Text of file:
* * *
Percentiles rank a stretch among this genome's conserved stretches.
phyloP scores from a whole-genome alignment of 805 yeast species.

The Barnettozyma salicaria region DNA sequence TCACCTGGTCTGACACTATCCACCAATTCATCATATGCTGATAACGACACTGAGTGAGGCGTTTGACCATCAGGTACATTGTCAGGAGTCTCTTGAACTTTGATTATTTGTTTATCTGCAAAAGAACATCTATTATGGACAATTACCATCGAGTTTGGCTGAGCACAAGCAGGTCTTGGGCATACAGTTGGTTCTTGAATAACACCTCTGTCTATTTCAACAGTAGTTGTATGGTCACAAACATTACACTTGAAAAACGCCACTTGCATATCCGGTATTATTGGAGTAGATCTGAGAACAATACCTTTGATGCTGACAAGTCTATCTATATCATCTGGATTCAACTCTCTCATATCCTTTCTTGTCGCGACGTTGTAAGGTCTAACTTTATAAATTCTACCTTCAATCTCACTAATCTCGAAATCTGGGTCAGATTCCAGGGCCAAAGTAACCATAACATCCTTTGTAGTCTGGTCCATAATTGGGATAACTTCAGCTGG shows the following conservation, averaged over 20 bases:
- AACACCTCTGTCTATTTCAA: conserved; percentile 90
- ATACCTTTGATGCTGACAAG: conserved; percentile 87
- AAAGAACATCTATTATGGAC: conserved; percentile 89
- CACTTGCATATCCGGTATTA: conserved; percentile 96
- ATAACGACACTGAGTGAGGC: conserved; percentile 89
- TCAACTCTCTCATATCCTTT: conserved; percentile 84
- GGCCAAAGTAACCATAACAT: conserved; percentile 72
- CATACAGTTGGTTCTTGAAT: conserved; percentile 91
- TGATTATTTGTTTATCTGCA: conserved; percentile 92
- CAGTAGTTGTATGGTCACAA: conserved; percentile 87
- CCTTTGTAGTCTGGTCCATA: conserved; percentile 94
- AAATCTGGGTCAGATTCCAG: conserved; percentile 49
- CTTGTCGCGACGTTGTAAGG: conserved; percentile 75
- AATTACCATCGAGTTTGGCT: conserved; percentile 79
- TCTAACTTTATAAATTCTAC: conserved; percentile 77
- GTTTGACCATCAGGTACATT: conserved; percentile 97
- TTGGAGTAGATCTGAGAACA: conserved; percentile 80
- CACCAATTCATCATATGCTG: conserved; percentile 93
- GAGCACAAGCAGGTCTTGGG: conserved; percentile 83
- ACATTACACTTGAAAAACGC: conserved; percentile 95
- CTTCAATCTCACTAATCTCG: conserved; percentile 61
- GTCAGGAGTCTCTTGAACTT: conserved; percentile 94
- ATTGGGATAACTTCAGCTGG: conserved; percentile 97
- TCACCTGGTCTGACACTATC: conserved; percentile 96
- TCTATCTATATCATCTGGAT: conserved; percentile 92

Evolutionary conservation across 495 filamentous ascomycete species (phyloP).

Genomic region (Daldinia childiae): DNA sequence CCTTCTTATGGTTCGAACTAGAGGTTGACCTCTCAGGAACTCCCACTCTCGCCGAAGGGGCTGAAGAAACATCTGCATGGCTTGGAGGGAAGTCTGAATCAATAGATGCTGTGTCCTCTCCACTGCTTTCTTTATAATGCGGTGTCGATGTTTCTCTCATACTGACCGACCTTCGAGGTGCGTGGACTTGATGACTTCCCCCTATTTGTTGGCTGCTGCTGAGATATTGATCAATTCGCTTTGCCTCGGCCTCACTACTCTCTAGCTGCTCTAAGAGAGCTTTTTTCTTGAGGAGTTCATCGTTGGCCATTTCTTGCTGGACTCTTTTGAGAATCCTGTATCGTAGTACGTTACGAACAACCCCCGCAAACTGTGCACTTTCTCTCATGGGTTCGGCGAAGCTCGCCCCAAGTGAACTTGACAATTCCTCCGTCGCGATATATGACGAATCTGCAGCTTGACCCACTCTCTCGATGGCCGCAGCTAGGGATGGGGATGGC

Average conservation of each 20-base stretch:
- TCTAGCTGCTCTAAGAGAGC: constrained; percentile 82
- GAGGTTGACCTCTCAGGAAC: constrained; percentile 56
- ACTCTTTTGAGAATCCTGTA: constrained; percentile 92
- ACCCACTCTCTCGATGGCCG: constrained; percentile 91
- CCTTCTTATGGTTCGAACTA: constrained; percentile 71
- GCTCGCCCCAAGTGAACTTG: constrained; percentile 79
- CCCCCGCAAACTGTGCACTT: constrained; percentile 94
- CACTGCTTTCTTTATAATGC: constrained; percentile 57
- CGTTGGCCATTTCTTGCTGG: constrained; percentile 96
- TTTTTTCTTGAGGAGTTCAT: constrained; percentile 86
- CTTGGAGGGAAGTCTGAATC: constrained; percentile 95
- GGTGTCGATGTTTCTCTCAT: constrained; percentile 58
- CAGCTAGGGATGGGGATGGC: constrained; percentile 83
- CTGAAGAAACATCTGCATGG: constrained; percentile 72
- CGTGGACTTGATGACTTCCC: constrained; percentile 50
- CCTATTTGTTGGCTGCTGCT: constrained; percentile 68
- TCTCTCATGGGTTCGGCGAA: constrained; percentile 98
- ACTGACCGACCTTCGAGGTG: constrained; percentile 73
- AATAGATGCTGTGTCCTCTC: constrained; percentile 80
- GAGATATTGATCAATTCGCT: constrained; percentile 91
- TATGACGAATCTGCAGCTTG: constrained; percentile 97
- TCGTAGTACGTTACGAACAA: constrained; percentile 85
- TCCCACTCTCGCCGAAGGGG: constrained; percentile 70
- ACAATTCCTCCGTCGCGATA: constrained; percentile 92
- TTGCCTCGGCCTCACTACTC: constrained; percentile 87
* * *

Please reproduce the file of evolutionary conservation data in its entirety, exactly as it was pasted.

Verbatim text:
Percentiles rank a stretch among this genome's conserved stretches.
phyloP scores from a whole-genome alignment of 805 yeast species.

The Barnettozyma salicaria region DNA sequence TCACCTGGTCTGACACTATCCACCAATTCATCATATGCTGATAACGACACTGAGTGAGGCGTTTGACCATCAGGTACATTGTCAGGAGTCTCTTGAACTTTGATTATTTGTTTATCTGCAAAAGAACATCTATTATGGACAATTACCATCGAGTTTGGCTGAGCACAAGCAGGTCTTGGGCATACAGTTGGTTCTTGAATAACACCTCTGTCTATTTCAACAGTAGTTGTATGGTCACAAACATTACACTTGAAAAACGCCACTTGCATATCCGGTATTATTGGAGTAGATCTGAGAACAATACCTTTGATGCTGACAAGTCTATCTATATCATCTGGATTCAACTCTCTCATATCCTTTCTTGTCGCGACGTTGTAAGGTCTAACTTTATAAATTCTACCTTCAATCTCACTAATCTCGAAATCTGGGTCAGATTCCAGGGCCAAAGTAACCATAACATCCTTTGTAGTCTGGTCCATAATTGGGATAACTTCAGCTGG shows the following conservation, averaged over 20 bases:
- AACACCTCTGTCTATTTCAA: conserved; percentile 90
- ATACCTTTGATGCTGACAAG: conserved; percentile 87
- AAAGAACATCTATTATGGAC: conserved; percentile 89
- CACTTGCATATCCGGTATTA: conserved; percentile 96
- ATAACGACACTGAGTGAGGC: conserved; percentile 89
- TCAACTCTCTCATATCCTTT: conserved; percentile 84
- GGCCAAAGTAACCATAACAT: conserved; percentile 72
- CATACAGTTGGTTCTTGAAT: conserved; percentile 91
- TGATTATTTGTTTATCTGCA: conserved; percentile 92
- CAGTAGTTGTATGGTCACAA: conserved; percentile 87
- CCTTTGTAGTCTGGTCCATA: conserved; percentile 94
- AAATCTGGGTCAGATTCCAG: conserved; percentile 49
- CTTGTCGCGACGTTGTAAGG: conserved; percentile 75
- AATTACCATCGAGTTTGGCT: conserved; percentile 79
- TCTAACTTTATAAATTCTAC: conserved; percentile 77
- GTTTGACCATCAGGTACATT: conserved; percentile 97
- TTGGAGTAGATCTGAGAACA: conserved; percentile 80
- CACCAATTCATCATATGCTG: conserved; percentile 93
- GAGCACAAGCAGGTCTTGGG: conserved; percentile 83
- ACATTACACTTGAAAAACGC: conserved; percentile 95
- CTTCAATCTCACTAATCTCG: conserved; percentile 61
- GTCAGGAGTCTCTTGAACTT: conserved; percentile 94
- ATTGGGATAACTTCAGCTGG: conserved; percentile 97
- TCACCTGGTCTGACACTATC: conserved; percentile 96
- TCTATCTATATCATCTGGAT: conserved; percentile 92

Evolutionary conservation across 495 filamentous ascomycete species (phyloP).

Genomic region (Daldinia childiae): DNA sequence CCTTCTTATGGTTCGAACTAGAGGTTGACCTCTCAGGAACTCCCACTCTCGCCGAAGGGGCTGAAGAAACATCTGCATGGCTTGGAGGGAAGTCTGAATCAATAGATGCTGTGTCCTCTCCACTGCTTTCTTTATAATGCGGTGTCGATGTTTCTCTCATACTGACCGACCTTCGAGGTGCGTGGACTTGATGACTTCCCCCTATTTGTTGGCTGCTGCTGAGATATTGATCAATTCGCTTTGCCTCGGCCTCACTACTCTCTAGCTGCTCTAAGAGAGCTTTTTTCTTGAGGAGTTCATCGTTGGCCATTTCTTGCTGGACTCTTTTGAGAATCCTGTATCGTAGTACGTTACGAACAACCCCCGCAAACTGTGCACTTTCTCTCATGGGTTCGGCGAAGCTCGCCCCAAGTGAACTTGACAATTCCTCCGTCGCGATATATGACGAATCTGCAGCTTGACCCACTCTCTCGATGGCCGCAGCTAGGGATGGGGATGGC

Average conservation of each 20-base stretch:
- TCTAGCTGCTCTAAGAGAGC: constrained; percentile 82
- GAGGTTGACCTCTCAGGAAC: constrained; percentile 56
- ACTCTTTTGAGAATCCTGTA: constrained; percentile 92
- ACCCACTCTCTCGATGGCCG: constrained; percentile 91
- CCTTCTTATGGTTCGAACTA: constrained; percentile 71
- GCTCGCCCCAAGTGAACTTG: constrained; percentile 79
- CCCCCGCAAACTGTGCACTT: constrained; percentile 94
- CACTGCTTTCTTTATAATGC: constrained; percentile 57
- CGTTGGCCATTTCTTGCTGG: constrained; percentile 96
- TTTTTTCTTGAGGAGTTCAT: constrained; percentile 86
- CTTGGAGGGAAGTCTGAATC: constrained; percentile 95
- GGTGTCGATGTTTCTCTCAT: constrained; percentile 58
- CAGCTAGGGATGGGGATGGC: constrained; percentile 83
- CTGAAGAAACATCTGCATGG: constrained; percentile 72
- CGTGGACTTGATGACTTCCC: constrained; percentile 50
- CCTATTTGTTGGCTGCTGCT: constrained; percentile 68
- TCTCTCATGGGTTCGGCGAA: constrained; percentile 98
- ACTGACCGACCTTCGAGGTG: constrained; percentile 73
- AATAGATGCTGTGTCCTCTC: constrained; percentile 80
- GAGATATTGATCAATTCGCT: constrained; percentile 91
- TATGACGAATCTGCAGCTTG: constrained; percentile 97
- TCGTAGTACGTTACGAACAA: constrained; percentile 85
- TCCCACTCTCGCCGAAGGGG: constrained; percentile 70
- ACAATTCCTCCGTCGCGATA: constrained; percentile 92
- TTGCCTCGGCCTCACTACTC: constrained; percentile 87